Healthy foods for the heart

Monday, January 4, 2010
Healthy foods for your heart.

Need to lower your blood cholesterol? Change your diet to one that is low in saturated fats and follow general healthy eating guidelines.

It's easier than you think to change your eating pattern to one that is much healthier and lower in the "bad fats". Here's what you need to do:

  • Go for margarine spreads instead of butter or dairy blends.
  • Cook with a variety of oils — great choices include canola, sunflower, soybean, olive and peanut.
  • Use salad dressings and mayonnaise made from oils such as canola, sunflower, soybean and olive.
  • Choose low- or reduced-fat milk and yogurt or "added calcium" soy beverages.
  • Try to limit cheese and ice-cream to twice a week.
  • Eat fish (any type, fresh or canned) at least twice a week.
  • Choose lean meat (trimmed of fat, chicken without skin). Try to limit fatty meats including sausages and delicatessen meats such as salami.
  • Snack on plain, unsalted nuts and fresh fruit.
  • Incorporate dried peas (for example, split peas), dried beans (for example, haricot beans, kidney beans), canned beans (for example, baked beans, three-bean mix) or lentils into two meals a week.
  • Make vegetables and grain-based foods such as breakfast cereals, bread, pasta, noodles and rice the major part of each meal.
  • Limit takeaway foods (pastries, pies, pizza, hamburgers and creamy pasta dishes) to once a week.
  • Limit snack foods (potato crisps, corn chips) to once a week.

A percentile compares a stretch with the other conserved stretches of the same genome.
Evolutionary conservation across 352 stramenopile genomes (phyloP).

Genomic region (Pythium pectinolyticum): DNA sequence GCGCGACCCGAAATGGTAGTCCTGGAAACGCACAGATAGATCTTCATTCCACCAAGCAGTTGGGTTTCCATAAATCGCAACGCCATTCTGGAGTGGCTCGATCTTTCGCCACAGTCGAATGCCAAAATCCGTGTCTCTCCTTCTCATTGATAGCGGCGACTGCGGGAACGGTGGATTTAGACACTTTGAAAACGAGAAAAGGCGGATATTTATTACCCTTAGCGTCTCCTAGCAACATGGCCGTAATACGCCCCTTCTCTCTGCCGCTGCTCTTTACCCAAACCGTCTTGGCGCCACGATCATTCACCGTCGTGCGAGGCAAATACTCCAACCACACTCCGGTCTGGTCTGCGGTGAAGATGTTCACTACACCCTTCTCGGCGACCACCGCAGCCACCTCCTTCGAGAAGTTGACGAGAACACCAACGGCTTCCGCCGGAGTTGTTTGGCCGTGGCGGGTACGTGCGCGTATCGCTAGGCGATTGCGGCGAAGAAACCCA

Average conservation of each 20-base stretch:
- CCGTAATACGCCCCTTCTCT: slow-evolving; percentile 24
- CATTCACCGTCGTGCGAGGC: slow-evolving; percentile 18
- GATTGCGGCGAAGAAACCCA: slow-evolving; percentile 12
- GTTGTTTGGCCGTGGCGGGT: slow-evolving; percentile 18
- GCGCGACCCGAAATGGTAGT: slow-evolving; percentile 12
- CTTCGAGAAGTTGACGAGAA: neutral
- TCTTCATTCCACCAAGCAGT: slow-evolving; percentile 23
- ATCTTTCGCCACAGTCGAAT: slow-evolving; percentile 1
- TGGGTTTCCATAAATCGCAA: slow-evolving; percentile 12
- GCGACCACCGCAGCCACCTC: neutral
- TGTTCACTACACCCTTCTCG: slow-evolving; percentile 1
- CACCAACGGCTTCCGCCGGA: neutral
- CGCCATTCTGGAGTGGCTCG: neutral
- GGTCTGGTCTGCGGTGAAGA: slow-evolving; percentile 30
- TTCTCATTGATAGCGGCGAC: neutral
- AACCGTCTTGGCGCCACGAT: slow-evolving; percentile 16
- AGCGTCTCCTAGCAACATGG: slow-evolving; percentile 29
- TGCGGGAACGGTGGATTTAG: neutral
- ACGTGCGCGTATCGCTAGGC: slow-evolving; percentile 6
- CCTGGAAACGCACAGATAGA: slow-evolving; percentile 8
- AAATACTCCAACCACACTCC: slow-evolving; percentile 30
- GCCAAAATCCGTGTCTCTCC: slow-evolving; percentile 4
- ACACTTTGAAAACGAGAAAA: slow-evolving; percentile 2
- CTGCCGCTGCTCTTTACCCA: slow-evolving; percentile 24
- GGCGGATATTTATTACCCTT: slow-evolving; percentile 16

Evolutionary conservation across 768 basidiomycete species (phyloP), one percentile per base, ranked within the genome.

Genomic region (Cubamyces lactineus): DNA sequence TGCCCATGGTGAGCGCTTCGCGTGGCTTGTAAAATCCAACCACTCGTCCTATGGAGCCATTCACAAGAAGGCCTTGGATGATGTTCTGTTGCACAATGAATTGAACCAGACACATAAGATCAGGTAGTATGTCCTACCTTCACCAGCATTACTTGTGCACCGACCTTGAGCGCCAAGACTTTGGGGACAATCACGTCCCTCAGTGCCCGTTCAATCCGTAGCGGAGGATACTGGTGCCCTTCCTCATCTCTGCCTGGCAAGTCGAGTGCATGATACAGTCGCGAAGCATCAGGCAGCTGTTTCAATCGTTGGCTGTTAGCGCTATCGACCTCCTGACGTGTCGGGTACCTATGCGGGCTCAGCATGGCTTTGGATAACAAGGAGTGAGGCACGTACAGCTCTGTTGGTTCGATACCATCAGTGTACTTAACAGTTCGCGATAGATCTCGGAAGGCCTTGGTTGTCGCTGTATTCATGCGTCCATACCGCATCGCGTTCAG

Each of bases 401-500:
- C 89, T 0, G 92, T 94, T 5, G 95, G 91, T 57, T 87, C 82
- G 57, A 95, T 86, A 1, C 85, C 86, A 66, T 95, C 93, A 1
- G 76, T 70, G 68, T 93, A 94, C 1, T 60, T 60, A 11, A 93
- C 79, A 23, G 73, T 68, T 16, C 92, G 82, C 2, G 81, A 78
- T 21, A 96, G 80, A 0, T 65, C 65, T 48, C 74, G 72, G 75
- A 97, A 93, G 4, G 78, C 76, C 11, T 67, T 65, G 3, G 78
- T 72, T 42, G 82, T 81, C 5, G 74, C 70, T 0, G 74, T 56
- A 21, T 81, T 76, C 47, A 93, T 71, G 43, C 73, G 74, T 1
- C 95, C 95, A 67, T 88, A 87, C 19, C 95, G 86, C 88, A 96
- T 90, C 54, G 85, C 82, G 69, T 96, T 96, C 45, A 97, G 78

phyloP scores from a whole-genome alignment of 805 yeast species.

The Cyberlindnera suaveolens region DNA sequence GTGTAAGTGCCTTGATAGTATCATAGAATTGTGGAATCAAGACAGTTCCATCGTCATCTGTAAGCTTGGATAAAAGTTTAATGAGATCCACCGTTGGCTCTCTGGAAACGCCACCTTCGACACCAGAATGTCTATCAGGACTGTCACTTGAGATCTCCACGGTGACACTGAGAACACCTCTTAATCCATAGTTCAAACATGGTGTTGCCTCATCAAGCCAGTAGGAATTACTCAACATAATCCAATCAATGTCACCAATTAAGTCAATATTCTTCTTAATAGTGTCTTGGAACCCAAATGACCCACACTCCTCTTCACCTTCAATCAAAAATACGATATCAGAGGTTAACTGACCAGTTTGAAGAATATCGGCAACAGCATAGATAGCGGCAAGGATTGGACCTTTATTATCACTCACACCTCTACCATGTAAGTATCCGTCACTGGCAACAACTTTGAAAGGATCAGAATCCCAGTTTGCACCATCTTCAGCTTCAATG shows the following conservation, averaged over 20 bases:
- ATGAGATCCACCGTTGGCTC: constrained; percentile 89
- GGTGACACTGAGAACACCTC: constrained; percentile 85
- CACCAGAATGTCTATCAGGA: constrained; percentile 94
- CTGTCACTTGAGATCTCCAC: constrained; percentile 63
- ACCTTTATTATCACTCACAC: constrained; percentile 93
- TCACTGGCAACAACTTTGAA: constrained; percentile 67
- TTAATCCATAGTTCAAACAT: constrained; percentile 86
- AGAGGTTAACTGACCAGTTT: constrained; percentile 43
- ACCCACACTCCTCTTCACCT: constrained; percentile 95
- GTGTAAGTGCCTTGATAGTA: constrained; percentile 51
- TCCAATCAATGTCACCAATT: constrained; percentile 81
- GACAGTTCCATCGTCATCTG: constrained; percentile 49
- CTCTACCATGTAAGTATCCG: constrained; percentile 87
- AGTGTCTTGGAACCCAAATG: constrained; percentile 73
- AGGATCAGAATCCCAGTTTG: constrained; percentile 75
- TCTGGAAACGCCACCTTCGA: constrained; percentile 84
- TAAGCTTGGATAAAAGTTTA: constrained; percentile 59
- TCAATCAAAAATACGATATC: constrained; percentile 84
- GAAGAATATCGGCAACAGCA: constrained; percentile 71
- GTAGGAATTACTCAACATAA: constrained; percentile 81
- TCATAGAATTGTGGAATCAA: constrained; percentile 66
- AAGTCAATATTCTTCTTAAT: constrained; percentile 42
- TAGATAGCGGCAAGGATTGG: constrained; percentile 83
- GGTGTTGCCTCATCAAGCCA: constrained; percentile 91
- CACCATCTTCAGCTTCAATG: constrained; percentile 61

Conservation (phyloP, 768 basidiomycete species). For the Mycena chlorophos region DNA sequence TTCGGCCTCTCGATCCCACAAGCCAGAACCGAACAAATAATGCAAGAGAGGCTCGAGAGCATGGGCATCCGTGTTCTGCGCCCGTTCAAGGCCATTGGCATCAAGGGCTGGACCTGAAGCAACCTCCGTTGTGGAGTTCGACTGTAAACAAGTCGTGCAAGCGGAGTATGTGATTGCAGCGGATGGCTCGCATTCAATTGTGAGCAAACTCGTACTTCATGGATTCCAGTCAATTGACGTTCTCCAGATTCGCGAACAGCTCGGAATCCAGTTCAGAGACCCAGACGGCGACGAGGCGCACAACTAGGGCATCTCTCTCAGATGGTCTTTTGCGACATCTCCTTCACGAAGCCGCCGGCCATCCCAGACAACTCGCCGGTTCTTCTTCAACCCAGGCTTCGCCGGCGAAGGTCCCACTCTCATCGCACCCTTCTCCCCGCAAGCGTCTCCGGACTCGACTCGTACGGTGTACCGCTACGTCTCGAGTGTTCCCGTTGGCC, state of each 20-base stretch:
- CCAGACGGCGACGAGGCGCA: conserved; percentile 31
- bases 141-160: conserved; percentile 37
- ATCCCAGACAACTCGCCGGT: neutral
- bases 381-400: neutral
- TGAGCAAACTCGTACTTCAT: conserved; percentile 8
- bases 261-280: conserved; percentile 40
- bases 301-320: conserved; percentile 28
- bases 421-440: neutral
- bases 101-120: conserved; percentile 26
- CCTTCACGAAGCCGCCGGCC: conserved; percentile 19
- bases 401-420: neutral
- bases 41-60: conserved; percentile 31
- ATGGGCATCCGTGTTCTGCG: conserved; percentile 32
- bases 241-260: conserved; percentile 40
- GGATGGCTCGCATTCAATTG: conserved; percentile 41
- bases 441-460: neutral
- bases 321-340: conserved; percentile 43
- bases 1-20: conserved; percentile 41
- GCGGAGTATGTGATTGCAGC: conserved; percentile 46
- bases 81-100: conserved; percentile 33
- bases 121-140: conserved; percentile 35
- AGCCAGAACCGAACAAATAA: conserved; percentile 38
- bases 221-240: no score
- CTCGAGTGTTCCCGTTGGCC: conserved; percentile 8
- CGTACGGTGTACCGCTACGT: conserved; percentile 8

• Limit cakes, pastries and chocolate or creamy biscuits to once a week.

Plant-based foods
By eliminating foods high in saturated fat from your diet, you may find you now have a gap in your daily food intake. Replace the bad foods with more the following healthier options. They're low in saturated fats, higher in the poly and monounsaturated fats and are good sources of fibre, vitamins and minerals:

  • Bread (preferably wholegrain)
  • Cereals (preferably wholegrain)
  • Pasta, rice, noodles
  • Fruit
  • Vegetables
  • Legumes (for example, kidney beans, baked beans, lentils)

Cholesterol in food
So-called "dietary" cholesterol is found only in animal products. There is none in avocado, nuts, vegetable oils, grains, fruit or vegetables.

Cholesterol in food can raise cholesterol in the blood, but not to the same extent as saturated fats. If you're at risk of heart disease you should restrict your intake of cholesterol foods such asofffal (for example, brains, liver, kidneys) and egg yolks.

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